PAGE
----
Electronic Journal Club 2008

This journal club is a part of the education component of Women's Heart Health at Stanford and serves to keep all of us informed and up to date on sex differences in cardiovascular disease.

The key feature of the articles is that they will address sex differences related to cardiovascular disease, but they can come from any discipline (ie, mental health, genetics, ob/gyn, heart failure, nutrition, etc.) Sex-specific articles will also be considered.

JANUARY 2008: Article and the analysis
Impact of Impaired Fasting Glucose on Cardiovascular Disease
Levitsky et al. J Am Coll Cardiol 2008;51:264-70.

This month's article joins a growing body of literature suggesting that elevated fasting glucose levels and the presence of diabetes confer a greater relative risk of CHD in women than in men. This article focuses on impaired fasting glucose values from 100mg/dl to 125mg/dl, demonstrating that IFG is predictive of CHD in women, but not in men, and that women with an IFG of 110 to 125 have nearly the same risk of CHD as women who already have diabetes. It raises the questions of whether these sex differences are due to intrinsic biologic differences or differences in risk factor management, and if sex-specific cut points for IFG should exist.

As a reminder, February is American Heart Month (proclaimed such by the President since 1963) and February 1 is National Wear Red Day (part of the AHA's Go Red for Women campaign to raise awareness of heart disease in women).

FEBRUARY 2008: Article and the analysis
Shared Constitutional Risks for Maternal Vascular-Related Pregnancy Complications and Future Cardiovascular Disease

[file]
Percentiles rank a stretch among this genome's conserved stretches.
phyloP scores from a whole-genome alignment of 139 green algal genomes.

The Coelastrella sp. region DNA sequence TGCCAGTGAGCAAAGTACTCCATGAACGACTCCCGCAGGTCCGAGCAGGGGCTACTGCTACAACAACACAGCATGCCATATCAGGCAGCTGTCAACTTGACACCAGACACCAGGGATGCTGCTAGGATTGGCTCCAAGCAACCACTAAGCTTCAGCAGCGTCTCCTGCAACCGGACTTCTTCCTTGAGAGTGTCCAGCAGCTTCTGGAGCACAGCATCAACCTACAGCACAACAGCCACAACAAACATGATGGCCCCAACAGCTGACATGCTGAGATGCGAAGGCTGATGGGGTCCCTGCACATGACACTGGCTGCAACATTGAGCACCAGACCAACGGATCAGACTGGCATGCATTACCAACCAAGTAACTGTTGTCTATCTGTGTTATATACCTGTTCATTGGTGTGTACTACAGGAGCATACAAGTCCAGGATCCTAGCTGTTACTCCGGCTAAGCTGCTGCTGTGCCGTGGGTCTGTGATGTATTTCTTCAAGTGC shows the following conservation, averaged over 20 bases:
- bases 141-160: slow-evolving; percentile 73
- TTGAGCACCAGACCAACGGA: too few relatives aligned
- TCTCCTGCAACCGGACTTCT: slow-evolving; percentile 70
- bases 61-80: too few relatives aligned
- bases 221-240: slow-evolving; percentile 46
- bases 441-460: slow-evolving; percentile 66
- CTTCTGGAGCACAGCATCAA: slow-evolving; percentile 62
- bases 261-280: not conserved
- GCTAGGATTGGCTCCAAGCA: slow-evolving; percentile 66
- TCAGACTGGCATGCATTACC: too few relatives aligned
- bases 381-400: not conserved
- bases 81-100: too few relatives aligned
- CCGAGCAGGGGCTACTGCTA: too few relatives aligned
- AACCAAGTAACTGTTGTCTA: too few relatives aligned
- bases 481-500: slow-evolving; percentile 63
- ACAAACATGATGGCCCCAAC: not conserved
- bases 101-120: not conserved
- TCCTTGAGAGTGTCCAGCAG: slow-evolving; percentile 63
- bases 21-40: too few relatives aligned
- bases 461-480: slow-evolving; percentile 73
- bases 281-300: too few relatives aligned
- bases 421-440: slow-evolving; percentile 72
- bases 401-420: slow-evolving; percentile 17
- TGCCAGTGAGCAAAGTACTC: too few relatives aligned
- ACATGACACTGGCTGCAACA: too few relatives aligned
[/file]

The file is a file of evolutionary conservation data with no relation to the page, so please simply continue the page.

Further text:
Berends et al. Hypertension 2008;51:1-8 (published online first in special Go Red for Women issue).

I had the pleasure of giving Ob/Gyn Grand Rounds a couple of weeks ago. This month's article was chosen not because it involves ground-breaking research, but because it highlights an important finding that may get lost in a gap between the fields of Ob/Gyn and Cardiovascular Medicine. There are several pregnancy-related disorders (such as preeclampsia and IUGR) that are associated with a future risk of cardiovascular disease. It is felt by many that this association is a result of multiple common risk factors, including insulin resistance, hypertension, abdominal obesity, and dyslipidemia, and that endothelial dysfunction may serve as a common pathogenic link.

A collaboration between Cardiovascular Medicine and Ob/Gyn may aid in the identification, screening, and treatment of these patients through aggressive primary prevention. This may, in turn, result in a reduction of both pregnancy-related disorders and future cardiovascular disease.

MARCH 2008: Article and the analysis
Prevalence of Angina in Women Versus Men: A Systematic Review and Meta-Analysis of International Variations Across 31 Countries
Hemingway et al. Circulation 2008;117:1526-1536

Several studies have suggested that MI is more common in men and angina is more common in women. This month's article substantiates the latter suspicion on a global scale. In doing so, it suggests that such a stable, robust finding across multiple countries is evidence for a biologic basis of this sex difference. We are left with (at least) two very important questions:
What is unique about women that they would differentially have angina rather than MI? Likewise, what is unique about men that they would differentially have MI rather than angina?
Given global evidence of a female excess in angina, might we serve the more prevalent population better by shifting away from randomized trials and clinical guidelines in angina that are male-focused?

APRIL 2008: Article and the analysis
Risk factors for myocardial infarction in women and men: insights from the INTERHEART study Anand et al. Eur Heart J 2008;29:932-940

This month we have another global perspective on sex differences, this time dealing with risk factors for acute MI. The article also looks at aged-based sex differences, an added dimension of importance that is often overlooked. Sex differences are not static across age, but influence men and women variably as they age.